If the investor refuses to sign the NDA, you will have to be very careful with what information you disclose to them. This is an issue I covered in more detail in a previous article: How to overcome common problems with non-disclosure agreements
Now, let’s look at the possible ways in which you could protect various elements of your app. To give yourself the maximum amount of protection, you should consider protecting as many of them as possible.
Trademarks protect brands. When designing the branding for your app, do so with the intention of trademarking it. This means you should make the app’s branding as distinctive as possible. Whilst you are developing your brand, carry out a trademark search to ensure there are no pre-existing brands that are likely to conflict with it.
If you register your brand as a trademark, you will have the exclusive right to use it for the products and services it’s registered for. If anyone else uses your branding (or something confusingly similar to it) for the same or similar goods or services you could take legal action against them for trademark infringement.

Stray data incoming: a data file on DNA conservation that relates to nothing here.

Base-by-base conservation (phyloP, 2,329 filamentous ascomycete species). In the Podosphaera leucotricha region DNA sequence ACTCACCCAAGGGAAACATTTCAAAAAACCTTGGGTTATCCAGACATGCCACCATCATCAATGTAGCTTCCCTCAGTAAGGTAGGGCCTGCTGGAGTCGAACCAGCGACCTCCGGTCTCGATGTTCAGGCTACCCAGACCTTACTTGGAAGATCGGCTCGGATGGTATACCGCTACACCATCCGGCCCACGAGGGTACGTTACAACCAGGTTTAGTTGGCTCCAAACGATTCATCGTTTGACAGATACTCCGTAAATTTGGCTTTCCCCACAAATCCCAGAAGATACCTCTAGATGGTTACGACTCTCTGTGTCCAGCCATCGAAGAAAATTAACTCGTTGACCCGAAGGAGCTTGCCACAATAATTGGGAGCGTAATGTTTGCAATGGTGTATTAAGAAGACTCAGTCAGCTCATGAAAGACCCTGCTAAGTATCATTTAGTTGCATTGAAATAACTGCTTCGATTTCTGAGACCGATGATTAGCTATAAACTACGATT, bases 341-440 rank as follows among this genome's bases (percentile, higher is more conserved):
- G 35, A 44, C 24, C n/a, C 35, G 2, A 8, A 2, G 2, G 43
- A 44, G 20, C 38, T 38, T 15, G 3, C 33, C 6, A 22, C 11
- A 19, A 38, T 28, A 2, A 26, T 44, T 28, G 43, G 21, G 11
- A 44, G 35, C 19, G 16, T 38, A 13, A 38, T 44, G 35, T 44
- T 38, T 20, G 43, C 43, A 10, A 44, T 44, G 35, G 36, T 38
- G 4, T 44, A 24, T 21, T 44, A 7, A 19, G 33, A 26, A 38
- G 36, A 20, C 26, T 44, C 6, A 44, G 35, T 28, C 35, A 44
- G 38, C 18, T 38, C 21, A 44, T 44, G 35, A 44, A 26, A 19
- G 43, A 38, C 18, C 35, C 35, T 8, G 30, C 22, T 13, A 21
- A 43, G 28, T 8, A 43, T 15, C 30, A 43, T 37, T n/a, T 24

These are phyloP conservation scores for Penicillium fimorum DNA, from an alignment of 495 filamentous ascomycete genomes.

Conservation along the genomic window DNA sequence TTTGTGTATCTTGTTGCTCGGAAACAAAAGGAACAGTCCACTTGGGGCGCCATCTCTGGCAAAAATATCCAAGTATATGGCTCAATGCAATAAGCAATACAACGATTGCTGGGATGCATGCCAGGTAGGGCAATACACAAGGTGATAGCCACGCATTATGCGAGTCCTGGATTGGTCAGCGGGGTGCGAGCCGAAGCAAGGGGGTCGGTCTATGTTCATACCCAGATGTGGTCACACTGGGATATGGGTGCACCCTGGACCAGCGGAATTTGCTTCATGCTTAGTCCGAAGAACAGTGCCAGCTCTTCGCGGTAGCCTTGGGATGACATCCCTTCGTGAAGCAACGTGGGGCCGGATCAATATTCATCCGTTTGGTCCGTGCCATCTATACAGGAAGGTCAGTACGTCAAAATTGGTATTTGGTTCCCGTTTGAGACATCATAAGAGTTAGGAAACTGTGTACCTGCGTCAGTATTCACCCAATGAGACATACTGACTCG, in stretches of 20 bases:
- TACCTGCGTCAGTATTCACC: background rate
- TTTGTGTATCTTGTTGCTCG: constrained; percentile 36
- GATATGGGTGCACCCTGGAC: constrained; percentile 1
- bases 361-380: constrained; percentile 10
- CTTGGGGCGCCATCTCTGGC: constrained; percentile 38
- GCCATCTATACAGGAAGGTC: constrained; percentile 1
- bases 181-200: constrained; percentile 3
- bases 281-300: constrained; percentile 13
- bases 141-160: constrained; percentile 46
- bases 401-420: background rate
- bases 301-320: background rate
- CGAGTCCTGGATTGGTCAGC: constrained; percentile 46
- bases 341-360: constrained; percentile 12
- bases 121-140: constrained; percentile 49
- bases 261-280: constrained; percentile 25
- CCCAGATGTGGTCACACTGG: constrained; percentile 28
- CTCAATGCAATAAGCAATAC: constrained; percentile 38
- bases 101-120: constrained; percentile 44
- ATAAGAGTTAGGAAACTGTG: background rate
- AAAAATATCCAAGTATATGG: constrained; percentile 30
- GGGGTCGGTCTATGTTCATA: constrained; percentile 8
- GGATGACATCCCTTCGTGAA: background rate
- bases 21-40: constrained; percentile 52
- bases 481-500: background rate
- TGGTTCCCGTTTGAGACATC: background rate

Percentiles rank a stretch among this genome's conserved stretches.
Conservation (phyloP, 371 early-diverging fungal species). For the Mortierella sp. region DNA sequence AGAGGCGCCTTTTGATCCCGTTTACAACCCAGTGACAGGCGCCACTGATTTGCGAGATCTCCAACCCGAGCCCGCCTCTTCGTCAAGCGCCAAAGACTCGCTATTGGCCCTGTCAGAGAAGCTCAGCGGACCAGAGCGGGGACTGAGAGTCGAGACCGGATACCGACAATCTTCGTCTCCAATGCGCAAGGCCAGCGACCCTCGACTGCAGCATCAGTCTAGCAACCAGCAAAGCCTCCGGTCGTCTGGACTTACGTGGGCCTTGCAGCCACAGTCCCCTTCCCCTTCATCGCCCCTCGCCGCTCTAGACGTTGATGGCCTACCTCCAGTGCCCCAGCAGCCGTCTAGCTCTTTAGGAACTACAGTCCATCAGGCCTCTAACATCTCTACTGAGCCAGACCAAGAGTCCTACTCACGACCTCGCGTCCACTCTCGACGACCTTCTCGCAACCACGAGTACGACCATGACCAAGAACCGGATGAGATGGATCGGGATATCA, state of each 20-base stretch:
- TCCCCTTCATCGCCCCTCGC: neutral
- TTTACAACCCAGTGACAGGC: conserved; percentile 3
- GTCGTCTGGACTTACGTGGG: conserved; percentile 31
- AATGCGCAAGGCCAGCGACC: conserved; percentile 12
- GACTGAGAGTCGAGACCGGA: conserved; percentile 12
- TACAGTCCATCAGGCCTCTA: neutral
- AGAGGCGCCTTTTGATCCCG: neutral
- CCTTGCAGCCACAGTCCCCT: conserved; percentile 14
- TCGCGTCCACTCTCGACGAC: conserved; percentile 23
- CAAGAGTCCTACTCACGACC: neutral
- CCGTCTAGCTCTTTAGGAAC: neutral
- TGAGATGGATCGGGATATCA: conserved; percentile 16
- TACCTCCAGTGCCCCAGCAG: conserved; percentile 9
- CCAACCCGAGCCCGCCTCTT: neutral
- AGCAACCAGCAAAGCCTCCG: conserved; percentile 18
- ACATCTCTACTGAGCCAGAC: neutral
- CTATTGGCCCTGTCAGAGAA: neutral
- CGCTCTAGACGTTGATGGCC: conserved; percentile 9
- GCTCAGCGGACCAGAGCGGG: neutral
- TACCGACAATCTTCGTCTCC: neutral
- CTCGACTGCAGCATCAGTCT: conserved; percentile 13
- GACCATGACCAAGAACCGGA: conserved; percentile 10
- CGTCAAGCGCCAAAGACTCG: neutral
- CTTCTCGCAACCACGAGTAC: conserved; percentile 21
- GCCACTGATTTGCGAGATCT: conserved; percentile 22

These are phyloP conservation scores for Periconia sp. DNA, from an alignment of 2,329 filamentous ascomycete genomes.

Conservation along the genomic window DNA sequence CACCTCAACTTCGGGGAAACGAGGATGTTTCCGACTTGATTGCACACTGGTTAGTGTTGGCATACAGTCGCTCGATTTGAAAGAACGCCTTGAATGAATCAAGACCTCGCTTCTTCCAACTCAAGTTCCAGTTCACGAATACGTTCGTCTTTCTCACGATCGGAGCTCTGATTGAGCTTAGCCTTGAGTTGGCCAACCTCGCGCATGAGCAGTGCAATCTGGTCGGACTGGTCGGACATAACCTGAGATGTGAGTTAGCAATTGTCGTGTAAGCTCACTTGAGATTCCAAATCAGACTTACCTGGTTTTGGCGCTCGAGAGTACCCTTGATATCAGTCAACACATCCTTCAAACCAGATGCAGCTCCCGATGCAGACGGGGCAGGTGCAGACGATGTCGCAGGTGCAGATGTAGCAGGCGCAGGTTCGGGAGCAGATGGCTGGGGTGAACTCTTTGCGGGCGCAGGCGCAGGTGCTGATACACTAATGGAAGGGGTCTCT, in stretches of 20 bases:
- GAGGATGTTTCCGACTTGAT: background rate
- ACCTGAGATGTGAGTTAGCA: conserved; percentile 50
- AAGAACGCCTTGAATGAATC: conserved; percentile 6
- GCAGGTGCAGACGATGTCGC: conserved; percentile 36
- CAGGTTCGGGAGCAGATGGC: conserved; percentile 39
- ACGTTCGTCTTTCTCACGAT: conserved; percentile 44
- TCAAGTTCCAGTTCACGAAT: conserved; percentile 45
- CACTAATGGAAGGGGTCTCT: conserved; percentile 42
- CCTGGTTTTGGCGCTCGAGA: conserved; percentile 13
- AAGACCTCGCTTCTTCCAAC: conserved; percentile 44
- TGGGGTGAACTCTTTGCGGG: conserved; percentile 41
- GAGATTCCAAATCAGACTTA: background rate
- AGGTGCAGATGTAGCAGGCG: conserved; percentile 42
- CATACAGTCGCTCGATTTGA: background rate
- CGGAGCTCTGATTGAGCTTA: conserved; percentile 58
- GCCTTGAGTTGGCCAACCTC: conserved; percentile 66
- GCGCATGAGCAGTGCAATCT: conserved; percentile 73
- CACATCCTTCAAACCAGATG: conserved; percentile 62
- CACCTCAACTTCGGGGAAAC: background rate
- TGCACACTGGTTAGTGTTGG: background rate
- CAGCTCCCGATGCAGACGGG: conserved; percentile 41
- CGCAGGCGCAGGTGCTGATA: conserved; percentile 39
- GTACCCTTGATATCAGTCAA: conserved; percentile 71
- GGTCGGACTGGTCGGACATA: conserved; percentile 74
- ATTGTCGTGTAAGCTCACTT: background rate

Copying your app and simply rebranding it would be a relatively simple exercise so trademarks alone are unlikely to give your app much protection. You must, therefore, look at protecting other elements of it too.
Catch up on some of David’s recent Business Advice articles:
- How to fight a registered design dispute and protect your intellectual property
- Essential legal considerations when developing a new app
If you create any unique icons and screen displays you may be able to protect them as registered designs. As with trademarks, you should carry out a registered design search to identify what designs other businesses have already protected.
A registered design is infringed when a new design doesn’t give an overall different impression to the registered design. Therefore, you should keep this in mind whilst designing your icons and screen displays to ensure they are sufficiently different to anything that has already been registered.